The Nobel Prize in Physiology or Medicine 2018 is being awarded jointly to Tasuku Honjo of Kyoto University in Japan, and James P. Allison from the University of Texas in Houston, USA. According to the prize committee at the Karolinska Institutet in Stockholm, the researchers were awarded this prestigious prize “for their discovery of cancer therapy by inhibition of negative immune regulation.”

The Robert Koch Foundation congratulates Honjo on his achievement: „We are delighted that a Robert Koch Foundation laureate has once again received recognition for his research by being awarded a Nobel Prize“, said Professor Jörg Hacker, Chairman of the Scientific Advisory Council and Deputy Chairman of the Board of Directors of the Robert Koch Foundation.
The Robert Koch Foundation conferred the 2012 Robert Koch Award with prize money of 100,000 euros on Professor Tasuku Honjo from the Institute for Immunology and Genomic Medicine at Kyoto University Graduate School of Medicine in Japan.

Tasuku Honjo was honoured for his pioneering work on molecular immunology and medicine. He explained fundamental mechanisms used by the immune system to combat pathogens, which improve antigen binding and elimination. This includes somatic hypermutation, a molecular mechanism via which specific antibodies to antigens are formed. Honjo found that the AID enzyme (activation-induced cytidine deaminase) he discovered changes the binding point of the antibody via somatic hypermutation, as well as the function of the antibodies by replacing parts of the antibody genes. This is known as class switch recombination. The mutation rate is roughly one million times higher than the natural mutation rate, which is why it is called hypermutation.

Besides the pioneering discovery of class switch recombination, Honjo also discovered the PD-1 molecule (programmed cell death 1), a negative co-receptor in the effector phase of immune response. A modulation of PD-1 can help treat viral infections, autoimmune reactions and tumours. Accordingly, Honjo’s scientific discoveries are vital to our understanding of immunity, immune diseases and cancer biology.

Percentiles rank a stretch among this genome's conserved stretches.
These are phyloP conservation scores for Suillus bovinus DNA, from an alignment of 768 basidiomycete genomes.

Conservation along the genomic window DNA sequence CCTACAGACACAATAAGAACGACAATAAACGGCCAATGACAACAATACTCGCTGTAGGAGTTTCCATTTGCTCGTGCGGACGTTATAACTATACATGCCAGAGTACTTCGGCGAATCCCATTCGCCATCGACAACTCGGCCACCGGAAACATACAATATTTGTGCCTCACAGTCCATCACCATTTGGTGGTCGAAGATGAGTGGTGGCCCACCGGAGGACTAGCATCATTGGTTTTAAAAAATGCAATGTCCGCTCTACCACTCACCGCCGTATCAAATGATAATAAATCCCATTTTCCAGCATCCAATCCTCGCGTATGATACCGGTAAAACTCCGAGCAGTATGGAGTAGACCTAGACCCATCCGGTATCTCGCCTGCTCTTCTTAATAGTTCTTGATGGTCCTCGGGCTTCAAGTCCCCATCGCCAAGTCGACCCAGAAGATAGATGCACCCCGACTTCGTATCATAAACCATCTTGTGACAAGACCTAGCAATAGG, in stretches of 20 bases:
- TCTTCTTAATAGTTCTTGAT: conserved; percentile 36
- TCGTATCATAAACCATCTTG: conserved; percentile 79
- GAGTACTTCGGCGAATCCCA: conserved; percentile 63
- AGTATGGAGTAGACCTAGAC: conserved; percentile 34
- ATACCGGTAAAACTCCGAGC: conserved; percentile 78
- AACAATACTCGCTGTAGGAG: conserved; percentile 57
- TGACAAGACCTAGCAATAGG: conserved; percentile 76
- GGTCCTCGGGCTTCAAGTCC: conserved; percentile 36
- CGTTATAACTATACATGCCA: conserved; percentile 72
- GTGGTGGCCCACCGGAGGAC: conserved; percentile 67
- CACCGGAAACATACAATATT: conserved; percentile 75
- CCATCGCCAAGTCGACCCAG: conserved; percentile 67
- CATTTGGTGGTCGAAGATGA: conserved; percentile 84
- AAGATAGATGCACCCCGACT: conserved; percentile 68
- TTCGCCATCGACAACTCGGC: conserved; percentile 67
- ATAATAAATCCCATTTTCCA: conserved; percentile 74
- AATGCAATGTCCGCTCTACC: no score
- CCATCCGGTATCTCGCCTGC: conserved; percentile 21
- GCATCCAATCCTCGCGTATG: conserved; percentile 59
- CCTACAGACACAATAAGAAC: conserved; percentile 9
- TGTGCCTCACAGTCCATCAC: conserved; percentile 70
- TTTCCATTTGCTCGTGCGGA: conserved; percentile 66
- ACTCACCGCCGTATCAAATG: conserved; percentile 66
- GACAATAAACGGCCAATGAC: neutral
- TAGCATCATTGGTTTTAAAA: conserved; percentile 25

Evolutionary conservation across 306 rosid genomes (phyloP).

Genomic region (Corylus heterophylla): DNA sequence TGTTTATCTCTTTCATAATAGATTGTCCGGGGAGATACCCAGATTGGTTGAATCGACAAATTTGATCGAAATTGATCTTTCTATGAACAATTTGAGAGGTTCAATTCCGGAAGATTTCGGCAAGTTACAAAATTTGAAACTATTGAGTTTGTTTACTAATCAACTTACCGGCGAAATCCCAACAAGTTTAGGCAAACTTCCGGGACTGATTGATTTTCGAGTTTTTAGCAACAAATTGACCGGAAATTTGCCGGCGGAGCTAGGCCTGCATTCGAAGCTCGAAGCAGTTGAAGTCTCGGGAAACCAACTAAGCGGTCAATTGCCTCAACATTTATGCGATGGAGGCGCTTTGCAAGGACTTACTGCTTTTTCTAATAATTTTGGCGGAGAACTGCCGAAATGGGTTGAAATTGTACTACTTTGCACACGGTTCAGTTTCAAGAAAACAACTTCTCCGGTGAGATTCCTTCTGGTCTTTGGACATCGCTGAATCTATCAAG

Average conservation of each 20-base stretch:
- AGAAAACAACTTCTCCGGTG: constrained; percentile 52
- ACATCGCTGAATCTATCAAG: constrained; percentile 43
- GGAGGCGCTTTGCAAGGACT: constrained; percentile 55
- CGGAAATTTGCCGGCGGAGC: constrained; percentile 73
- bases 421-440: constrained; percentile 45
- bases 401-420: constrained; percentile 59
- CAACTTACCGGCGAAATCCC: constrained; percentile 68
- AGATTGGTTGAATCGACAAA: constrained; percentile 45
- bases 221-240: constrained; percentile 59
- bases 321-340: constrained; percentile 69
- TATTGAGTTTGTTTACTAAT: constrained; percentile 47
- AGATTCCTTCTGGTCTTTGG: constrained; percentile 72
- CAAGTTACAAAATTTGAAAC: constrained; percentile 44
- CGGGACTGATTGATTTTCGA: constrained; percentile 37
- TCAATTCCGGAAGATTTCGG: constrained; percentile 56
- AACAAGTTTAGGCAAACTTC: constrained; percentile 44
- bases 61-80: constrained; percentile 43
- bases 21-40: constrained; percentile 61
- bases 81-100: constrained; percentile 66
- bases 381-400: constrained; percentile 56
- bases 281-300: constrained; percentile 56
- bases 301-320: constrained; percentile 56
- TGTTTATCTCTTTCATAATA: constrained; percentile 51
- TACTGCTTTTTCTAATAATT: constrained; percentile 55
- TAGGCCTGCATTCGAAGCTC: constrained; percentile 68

Robert Koch Award 2011

Professor Galán, who chairs the Section of Microbial Pathogenesis in the Boyer Center for Molecular Medicine at the Yale School of Medicine in New Haven, USA, was awarded the prize for his fundamental research on the molecular analysis of pathogenic mechanisms, as well as for his significant role in establishing cellular microbiology as a scientific field.
Galán studied the processes by which numerous pathogens deliver their proteins to the host cells of humans, animals, plants and insects and then alter their functions. These mechanisms ensure the survival of the pathogens, while triggering an infection in the host. Galán and his team focussed principally on the pathogens Salmonella enterica and Campylobacter jejuni as the main causes of infectious gastroenteritis worldwide and responsible for an estimated 2,000,000 deaths every year.

The multidisciplinary team of experts in genetics, cell biology and immunology investigated the mechanisms of infection. One of the scientists’ fundamental discoveries was proof that a specialised organelle (area of a cell with a special function) in Salmonella enterica was responsible for delivering virulence proteins into the host cells.

The scientists are hoping that this crucial information will enable them to understand the mechanisms of numerous other bacterial infections, such as typhus, cholera and food poisoning The ultimate aim in revealing these molecular processes is the development of new strategies with which to combat such diseases.

Robert Koch Award 2010

The Robert Koch Foundation presented the 2010 Robert Koch Award, along with 100,000 euros in prize money, to Professor Dr. Max Dale Cooper, Atlanta, USA.